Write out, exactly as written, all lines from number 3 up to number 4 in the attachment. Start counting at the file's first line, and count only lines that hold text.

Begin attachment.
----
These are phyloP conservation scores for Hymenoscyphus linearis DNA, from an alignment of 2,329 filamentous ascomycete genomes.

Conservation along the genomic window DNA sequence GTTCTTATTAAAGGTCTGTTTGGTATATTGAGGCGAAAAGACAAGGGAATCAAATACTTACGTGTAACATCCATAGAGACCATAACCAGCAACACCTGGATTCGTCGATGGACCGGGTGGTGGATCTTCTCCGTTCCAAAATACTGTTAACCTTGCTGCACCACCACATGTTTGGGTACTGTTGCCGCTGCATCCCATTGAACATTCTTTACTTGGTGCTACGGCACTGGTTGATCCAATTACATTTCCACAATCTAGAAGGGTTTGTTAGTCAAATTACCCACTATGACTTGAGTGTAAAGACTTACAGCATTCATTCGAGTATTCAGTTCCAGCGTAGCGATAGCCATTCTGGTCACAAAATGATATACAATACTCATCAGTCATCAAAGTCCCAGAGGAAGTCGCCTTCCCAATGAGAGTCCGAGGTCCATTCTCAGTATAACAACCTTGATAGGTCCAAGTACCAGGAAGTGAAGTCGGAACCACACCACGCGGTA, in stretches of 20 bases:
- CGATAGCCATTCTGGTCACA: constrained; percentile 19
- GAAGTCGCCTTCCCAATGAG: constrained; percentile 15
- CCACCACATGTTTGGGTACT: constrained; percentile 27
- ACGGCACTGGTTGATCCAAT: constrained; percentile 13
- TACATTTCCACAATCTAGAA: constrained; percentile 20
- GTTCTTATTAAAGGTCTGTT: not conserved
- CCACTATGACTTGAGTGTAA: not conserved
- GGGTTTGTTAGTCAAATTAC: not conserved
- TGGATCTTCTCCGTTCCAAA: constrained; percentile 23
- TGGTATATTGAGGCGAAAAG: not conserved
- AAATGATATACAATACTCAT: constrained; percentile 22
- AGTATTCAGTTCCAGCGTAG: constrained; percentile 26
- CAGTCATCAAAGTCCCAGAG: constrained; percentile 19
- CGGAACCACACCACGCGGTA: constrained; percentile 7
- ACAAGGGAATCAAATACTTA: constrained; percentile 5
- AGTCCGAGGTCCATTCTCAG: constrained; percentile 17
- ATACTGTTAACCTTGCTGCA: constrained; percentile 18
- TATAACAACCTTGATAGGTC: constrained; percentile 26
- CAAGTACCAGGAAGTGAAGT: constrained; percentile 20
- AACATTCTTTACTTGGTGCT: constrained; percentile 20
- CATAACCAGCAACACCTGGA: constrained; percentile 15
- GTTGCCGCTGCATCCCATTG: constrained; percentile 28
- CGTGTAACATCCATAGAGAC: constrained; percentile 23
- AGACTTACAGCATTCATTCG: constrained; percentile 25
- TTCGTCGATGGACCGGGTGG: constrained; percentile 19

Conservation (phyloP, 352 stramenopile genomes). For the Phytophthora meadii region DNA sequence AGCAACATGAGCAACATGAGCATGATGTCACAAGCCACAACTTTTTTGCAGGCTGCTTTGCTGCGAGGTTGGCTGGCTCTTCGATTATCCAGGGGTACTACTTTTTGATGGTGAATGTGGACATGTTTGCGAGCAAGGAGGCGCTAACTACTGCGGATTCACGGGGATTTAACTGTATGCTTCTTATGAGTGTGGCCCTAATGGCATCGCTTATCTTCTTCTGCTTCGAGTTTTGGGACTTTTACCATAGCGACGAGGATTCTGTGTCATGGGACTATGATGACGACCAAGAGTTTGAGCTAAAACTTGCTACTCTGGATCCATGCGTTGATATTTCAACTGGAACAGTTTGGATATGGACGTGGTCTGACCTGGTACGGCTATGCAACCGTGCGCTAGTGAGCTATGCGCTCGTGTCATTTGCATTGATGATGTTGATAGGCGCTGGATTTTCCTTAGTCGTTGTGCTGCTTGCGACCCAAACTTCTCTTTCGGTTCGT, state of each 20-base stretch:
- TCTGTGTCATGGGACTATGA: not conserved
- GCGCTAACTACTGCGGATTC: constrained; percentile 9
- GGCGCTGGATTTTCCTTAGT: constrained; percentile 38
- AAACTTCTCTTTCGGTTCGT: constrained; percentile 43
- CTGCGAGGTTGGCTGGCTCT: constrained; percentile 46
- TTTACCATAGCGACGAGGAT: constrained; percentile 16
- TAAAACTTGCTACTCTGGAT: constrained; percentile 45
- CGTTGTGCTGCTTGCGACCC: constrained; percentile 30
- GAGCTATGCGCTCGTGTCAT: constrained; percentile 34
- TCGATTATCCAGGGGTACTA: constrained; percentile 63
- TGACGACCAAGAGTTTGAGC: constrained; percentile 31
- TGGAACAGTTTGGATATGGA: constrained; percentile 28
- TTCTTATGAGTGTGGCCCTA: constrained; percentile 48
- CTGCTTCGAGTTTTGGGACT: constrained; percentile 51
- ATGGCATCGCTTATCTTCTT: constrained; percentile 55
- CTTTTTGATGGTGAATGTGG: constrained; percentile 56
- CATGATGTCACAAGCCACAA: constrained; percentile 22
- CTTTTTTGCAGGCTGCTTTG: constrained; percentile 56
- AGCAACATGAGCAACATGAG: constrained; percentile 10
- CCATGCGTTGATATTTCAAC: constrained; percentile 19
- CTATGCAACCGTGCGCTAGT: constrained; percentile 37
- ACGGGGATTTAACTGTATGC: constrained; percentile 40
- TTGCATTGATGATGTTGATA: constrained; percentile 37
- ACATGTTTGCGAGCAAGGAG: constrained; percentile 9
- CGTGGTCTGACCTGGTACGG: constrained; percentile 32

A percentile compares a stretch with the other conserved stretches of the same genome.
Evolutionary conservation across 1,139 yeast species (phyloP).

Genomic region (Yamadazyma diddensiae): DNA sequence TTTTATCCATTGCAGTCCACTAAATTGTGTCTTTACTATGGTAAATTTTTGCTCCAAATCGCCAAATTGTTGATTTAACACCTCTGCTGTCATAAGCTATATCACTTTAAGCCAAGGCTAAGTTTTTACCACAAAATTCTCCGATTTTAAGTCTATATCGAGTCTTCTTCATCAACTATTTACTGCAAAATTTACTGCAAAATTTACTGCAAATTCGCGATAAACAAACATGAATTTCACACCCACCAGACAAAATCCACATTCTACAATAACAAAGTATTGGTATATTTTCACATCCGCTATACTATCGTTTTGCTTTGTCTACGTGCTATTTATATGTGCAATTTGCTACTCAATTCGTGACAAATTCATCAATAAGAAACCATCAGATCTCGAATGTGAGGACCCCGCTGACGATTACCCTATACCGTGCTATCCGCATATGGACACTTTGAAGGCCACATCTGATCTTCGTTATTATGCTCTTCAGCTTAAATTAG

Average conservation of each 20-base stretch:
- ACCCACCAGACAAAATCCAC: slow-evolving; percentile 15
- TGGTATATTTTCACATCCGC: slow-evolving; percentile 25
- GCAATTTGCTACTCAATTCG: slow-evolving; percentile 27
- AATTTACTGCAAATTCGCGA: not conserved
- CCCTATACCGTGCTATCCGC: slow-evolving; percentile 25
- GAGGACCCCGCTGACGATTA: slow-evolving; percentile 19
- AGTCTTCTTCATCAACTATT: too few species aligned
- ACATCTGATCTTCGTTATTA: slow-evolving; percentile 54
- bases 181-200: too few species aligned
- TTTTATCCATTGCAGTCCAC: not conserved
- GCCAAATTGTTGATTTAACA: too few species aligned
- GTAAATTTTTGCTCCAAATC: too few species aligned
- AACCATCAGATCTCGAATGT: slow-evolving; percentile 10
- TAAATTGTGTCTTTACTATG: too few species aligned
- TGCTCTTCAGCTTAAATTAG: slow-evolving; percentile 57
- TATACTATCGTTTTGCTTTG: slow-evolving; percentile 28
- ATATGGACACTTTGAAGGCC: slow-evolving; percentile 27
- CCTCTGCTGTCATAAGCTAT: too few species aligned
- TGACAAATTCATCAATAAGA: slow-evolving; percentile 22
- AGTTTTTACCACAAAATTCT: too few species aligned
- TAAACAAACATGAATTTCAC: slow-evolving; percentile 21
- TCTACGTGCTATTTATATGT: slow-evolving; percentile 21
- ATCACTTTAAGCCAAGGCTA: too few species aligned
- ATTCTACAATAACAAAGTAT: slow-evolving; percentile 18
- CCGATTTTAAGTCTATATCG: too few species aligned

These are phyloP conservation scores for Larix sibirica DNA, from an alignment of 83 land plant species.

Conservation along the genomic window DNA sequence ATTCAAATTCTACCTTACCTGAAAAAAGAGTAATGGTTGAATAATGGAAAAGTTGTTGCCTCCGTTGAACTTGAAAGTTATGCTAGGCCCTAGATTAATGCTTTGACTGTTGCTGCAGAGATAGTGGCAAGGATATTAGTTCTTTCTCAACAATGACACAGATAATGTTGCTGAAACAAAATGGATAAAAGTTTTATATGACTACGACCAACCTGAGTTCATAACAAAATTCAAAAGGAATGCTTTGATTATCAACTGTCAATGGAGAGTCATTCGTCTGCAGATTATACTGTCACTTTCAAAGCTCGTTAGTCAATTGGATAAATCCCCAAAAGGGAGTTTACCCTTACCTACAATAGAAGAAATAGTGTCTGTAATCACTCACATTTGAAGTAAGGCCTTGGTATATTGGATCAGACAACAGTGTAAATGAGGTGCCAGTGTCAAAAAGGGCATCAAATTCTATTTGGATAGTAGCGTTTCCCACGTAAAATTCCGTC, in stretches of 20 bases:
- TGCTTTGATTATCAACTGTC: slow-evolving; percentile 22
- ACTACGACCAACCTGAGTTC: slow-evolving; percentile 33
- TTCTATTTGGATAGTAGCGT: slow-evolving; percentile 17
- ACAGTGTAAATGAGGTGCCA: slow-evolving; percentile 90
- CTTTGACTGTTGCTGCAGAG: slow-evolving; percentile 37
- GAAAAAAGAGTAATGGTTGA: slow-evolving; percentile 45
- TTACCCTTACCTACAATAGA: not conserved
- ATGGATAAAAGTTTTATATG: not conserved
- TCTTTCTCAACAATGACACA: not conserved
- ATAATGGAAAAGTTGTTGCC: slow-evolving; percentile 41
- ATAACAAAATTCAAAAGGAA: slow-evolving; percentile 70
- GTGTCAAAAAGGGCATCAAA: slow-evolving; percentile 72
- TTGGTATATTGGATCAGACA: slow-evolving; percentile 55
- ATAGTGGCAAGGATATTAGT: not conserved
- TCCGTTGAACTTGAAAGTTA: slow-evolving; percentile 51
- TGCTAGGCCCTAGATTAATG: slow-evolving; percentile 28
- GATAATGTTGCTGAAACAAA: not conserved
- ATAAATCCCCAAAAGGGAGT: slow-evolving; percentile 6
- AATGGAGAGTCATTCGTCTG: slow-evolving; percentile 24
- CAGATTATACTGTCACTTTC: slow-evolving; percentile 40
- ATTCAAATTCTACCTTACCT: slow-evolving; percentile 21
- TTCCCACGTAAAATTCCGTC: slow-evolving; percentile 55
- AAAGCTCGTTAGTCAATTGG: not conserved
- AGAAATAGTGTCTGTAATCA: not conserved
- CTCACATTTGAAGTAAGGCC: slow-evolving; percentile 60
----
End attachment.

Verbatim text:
- CGATAGCCATTCTGGTCACA: constrained; percentile 19
- GAAGTCGCCTTCCCAATGAG: constrained; percentile 15